is ROBERT and WYATT matters - Pulse! N° 170 - May 1998
WHO IS ROBERT AND WYATT MATTERS
ELDER STATESMAN ON HEGEMONY, HENDRIX AND HEAPS OF SHEEP
BY BILL FORMAN
PHOTOGRAPH BY GUIDO HARARI
Given free will, Robert
Wyatt would prefer to live his life as part of a dance
rather than as if there were some great weight on his
shoulders. "Most people think they ought to stop
being trivial and get serious, but I'm trying to get light
from heavy," says Wyatt in the wake of Shleep
(Thirsty Bar), the Soft Machine founder's most congenial
and collaborative album in many years, featuring contributions
from Brian Eno, Paul Weller and other friends, old and
new. "When you let it, life can be so heavy, gravity
becomes too great, and you can hardly function. And I
think the thing is to somehow become some kind of gas
and float above it."
Wyatt has surely had his run-ins with gravity: Both his
touring and drumming career came to an abrupt end in 1973,
when a fall from a third-story window left Wyatt paralyzed
from the waist down. By that point, he had already quit
his band Soft Machine and started another called Matching
Mole (pidgin French for Soft Machine). Forced to abandon
the custom Maplewood kit that Jimi Hendrix Experience
drummer Mitch Mitchell had given him after Hendrix and
the Softs toured America together, Wyatt switched to keyboards
and set about reconstructing himself as a solo artist.
Wyatt's voice, a plaintive countertenor he once likened
to "Jimmy Sommerville on valium," has always
been unconventional yet oddly accessible. His sad choirboy
vocals float serenely through an ambient soundscape of
understated keyboard and percussion, colored by the subdued
improvisations of his avant-jazz friends. If the most
blatant jazz-rock fusion acts combined an excess of technique
with a paucity of ideas, Wyatt's approach was more fission,
a contemplative yet compelling mix of free jazz, naive
pop and English eccentricity.
A year after the accident, Wyatt recorded an altogether
unlikely cover of the Neil Diamond-penned Monkees single
"I'm a Believer," which became a hit and landed
him on the BBC's Top of the Pops. Accompanied that
evening by Pink Floyd's Nick Mason, Henry Cow's Fred Frith
and future Police-man Andy Summers, Wyatt lipsynched his
way through clenched teeth after a BBC producer insisted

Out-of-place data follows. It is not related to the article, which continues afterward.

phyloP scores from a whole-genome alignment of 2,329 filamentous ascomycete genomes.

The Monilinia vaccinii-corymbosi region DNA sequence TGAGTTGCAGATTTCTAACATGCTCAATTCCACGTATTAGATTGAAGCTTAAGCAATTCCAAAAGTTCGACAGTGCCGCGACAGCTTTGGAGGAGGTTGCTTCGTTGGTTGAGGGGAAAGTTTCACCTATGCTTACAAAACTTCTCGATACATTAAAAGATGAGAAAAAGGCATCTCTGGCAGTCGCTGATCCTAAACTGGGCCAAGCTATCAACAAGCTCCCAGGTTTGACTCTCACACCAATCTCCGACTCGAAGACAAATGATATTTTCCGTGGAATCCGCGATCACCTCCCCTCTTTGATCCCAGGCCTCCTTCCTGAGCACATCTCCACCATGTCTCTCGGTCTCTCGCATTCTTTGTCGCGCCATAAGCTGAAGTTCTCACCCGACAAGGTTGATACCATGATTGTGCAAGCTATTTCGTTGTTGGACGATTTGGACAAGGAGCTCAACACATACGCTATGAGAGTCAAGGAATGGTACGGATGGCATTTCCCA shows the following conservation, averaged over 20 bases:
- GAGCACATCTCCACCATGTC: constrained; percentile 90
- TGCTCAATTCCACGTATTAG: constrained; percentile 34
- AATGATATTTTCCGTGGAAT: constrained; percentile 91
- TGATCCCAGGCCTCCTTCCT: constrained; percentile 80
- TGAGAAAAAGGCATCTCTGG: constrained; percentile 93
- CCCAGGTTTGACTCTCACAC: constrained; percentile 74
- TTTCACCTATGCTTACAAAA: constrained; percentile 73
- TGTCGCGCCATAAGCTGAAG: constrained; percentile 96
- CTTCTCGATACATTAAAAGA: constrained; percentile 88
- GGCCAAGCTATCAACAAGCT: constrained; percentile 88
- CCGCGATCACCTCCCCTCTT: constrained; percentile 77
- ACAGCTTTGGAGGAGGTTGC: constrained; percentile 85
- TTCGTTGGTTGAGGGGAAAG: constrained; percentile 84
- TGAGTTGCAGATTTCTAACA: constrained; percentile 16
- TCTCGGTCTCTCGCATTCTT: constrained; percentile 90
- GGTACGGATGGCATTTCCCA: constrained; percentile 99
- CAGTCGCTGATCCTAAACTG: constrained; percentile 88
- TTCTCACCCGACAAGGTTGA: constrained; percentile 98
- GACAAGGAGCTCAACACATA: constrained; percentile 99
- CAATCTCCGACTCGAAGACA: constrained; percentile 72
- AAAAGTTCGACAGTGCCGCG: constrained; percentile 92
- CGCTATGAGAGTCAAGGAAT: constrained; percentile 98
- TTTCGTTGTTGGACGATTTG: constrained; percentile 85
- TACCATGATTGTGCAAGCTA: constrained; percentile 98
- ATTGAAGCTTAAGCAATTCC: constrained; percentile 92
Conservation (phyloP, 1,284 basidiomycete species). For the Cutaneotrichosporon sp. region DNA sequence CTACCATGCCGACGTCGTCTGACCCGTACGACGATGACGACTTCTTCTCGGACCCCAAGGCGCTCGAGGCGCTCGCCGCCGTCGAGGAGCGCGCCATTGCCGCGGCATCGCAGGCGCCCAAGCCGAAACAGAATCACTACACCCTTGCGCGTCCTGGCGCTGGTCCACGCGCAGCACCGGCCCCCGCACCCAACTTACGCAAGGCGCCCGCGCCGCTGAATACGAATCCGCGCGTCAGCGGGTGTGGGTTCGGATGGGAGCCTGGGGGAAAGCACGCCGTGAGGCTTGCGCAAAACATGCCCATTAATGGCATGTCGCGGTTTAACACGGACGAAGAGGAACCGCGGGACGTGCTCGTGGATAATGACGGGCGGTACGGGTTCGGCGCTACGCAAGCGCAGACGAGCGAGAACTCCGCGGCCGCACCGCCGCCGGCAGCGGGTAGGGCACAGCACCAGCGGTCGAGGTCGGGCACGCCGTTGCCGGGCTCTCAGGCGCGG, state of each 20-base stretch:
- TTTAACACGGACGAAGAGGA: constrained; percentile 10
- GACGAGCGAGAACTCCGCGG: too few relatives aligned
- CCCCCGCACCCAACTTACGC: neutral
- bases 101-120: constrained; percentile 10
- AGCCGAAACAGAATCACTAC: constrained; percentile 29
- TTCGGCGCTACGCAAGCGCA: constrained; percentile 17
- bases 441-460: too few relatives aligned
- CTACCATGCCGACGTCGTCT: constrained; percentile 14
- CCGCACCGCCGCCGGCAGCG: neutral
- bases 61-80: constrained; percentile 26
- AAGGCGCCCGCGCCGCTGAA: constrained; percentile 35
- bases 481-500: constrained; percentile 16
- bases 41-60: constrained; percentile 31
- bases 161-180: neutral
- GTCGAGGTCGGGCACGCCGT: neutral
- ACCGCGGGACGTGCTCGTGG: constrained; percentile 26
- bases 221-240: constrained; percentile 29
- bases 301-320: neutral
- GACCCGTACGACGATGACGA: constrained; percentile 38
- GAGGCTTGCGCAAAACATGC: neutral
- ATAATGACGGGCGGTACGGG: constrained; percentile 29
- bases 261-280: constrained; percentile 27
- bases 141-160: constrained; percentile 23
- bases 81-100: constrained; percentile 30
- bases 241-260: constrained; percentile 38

that his wheelchair was unsuitable for prime-time televiewing.
Meanwhile, back in the real world, Wyatt's music grew
simpler, more direct, and-with the 1975 death of his friend
Mongezi Feza - intensely political. "When Mongezi
died, I suddenly realized that apartheid was killing my
closest friends, and that's when politics right across
the world becomes just as personal as anything can be,"
says Wyatt of the exiled South African trumpeter featured
on Wyatt's Rock Bottom and Ruth Is Stranger
Than Richard (two of the six Wyatt albums Thirsty
Ear plans to reissue this year). "You can be theoretically
anti-racist or anti-apartheid and say, "I don't think
people should be allowed to have a kind of internaI slave
population servicing their businesses" - which is
what South Africa was, a kind of internaI colonization
- and you can know that abstractly. But when you actually
have South Africans who come here just so they can play
music together and when, in their early thirties, they
start dying because you find out they've been living on
no food and too much gin from the gin palaces since they
were about 9 years old, and even after coming to England,
they would be so terrified every time they saw a policeman
that they would nearly have a heart attack. Mongezi Feza
died a quite unnecessary death of double pneumonia whilst
he was in a psychiatric hospital, and he was really only
in a psychiatric hospital because he just couldn't handle
whether he was allowed to deal with white people or not.
He was so confused about what the relationship now was.
So then he died. I had actually planned to make a lot
of records with him. I had thought I' d found my ideal
Wyatt's songwriting reached its political apex with 1985's
Old Rottenhat, a starkly beautiful album whose
musings on the anti-imperialist theories of Noam Chomsky
and the troubles in East Timor earned a mixed critical
response. "WeIl, I'm really glad you heard [the album'
s minimalist aesthetic] as clarity, because some people
heard it as not much going on, which is missing what was
going on, I think," says Wyatt. "I mean, there
are some people who just don't like my politics, and I
understand that, but sometimes they sidestep that by saying
they don't like my style. I don't mind. You can't tell
people what to listen to. You have to be grateful if they
listen to anything you do, really."
It was also during the mid-'80s that Wyatt released a
series of 7-inch cover singles on Rough Trade, including
the Billie Holiday classic "Strange Fruit,"
an anthemic remake of Chic' s " At Last I Am Free,"
and the anti-war ballad "Shipbuilding," which
Elvis Costello wrote for Wyatt so that he could hear it
sung by the saddest voice in the world. "I think
part of the job of a-can I use the word artist? - is not
just to make objects, but to find the beauty in objects
that already exist and to represent it. It's not that
something has to be new or indeed perhaps that
anything ever can be new, but somehow you must
make it new. And that's really what I wanted to
do with those songs."
As a vocal interpreter, Wyatt prefers the understated
style of, say, Chet Baker over the melismatic maneuvers
that have become de rigueur for contemporary jazz vocalists.
"I've listened to singers who are kind of instrumentalists
in denial," laughs Wyatt without naming names. "If
they really think the voice is just an instrument, they're
wrong. The fact is if somebody is going 'Oooda-da-deeda-dee-da,'
you know it's a person doing it and there's no
way it's like listening to a trumpet or a saxophone.
We all tend to listen to voices quite differently, which
perhaps goes back to childhood when we listened out for